Research

Understanding the impact and characteristics of school libraries and reading spaces

Added 09 Oct 2019

National Literacy Trust asked Nottingham Trent University to analyse data from our Annual Literacy Survey 2019. We wanted to explore children and young people’s use of school libraries, and conduct a review of international research published in the last 10 years that has examined the potential impacts of school library use.

This report summarises the outcomes of this work, starting with the literature review before moving on to present the results of the Annual Literacy Survey analysis.

Key findings

  • The review found that there was evidence of an association between school library use and reading attainment, although there was no clear-cut evidence that library use ‘caused’ increased reading attainment, due to a lack of experimental or longitudinal studies in this area.
  • In relation to pupil wellbeing, the review found that there was some evidence of an association between school library use and mental wellbeing, but only a small percentage of school librarians saw pastoral care to be an important part of their job.
  • The analysis of the Annual Literacy Survey data set focused on a subset of 694 children and young people for whom standardised reading scores were also available.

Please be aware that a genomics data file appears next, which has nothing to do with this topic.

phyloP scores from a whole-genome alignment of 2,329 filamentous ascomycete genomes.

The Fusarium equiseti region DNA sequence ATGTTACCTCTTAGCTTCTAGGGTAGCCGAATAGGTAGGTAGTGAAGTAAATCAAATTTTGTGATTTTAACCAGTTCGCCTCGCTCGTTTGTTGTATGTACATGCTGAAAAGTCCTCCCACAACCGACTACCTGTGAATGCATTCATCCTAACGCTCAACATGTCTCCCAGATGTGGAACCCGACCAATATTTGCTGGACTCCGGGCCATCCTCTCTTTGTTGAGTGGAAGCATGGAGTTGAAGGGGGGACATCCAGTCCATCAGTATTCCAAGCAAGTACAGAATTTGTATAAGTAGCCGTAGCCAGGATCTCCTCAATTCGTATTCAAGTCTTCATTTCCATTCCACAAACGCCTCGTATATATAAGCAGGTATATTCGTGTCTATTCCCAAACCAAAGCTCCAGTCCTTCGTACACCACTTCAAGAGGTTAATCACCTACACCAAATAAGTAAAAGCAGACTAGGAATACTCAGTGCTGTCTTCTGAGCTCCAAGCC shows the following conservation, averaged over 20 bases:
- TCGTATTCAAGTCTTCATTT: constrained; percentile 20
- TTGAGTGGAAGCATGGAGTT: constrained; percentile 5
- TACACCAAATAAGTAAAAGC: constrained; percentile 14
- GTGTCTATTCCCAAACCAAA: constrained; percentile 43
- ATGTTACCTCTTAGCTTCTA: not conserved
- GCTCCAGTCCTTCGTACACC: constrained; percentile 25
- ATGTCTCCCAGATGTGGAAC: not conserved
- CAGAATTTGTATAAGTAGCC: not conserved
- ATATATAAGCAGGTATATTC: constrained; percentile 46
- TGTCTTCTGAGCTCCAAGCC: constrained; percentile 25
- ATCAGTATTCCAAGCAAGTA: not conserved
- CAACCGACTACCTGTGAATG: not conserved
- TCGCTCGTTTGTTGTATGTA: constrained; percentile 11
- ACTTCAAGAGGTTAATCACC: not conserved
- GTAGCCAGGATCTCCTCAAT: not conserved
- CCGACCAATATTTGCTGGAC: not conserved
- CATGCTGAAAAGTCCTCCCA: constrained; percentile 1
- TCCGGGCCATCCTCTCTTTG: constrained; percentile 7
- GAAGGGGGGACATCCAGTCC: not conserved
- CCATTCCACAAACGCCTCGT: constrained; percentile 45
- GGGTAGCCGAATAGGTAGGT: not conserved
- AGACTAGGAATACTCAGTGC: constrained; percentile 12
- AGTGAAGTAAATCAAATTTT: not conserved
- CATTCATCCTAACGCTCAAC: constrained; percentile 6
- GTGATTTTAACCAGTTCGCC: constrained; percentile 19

• Overall, children and young people who used the school library had better levels of reading enjoyment, reading for pleasure, reading confidence, writing for pleasure, writing confidence, and reading attainment than those who did not. They also tended to read and write a greater variety of material relative to non-library users.
  • For children and young people receiving free school meals, library users in this group showed higher reading enjoyment, increased reading and writing for pleasure, and tended to read and write a greater variety of material relative to non-library users.

We recommend that more work is undertaken to look at the impact of school library use on pupil outcomes over time to unpick cause and effect of these results. We also recommend collaboration between staff and pupils of all ages to build more appropriate collections of reading material, and that issues of library access and availability of trained library staff are addressed at policy and school leadership levels.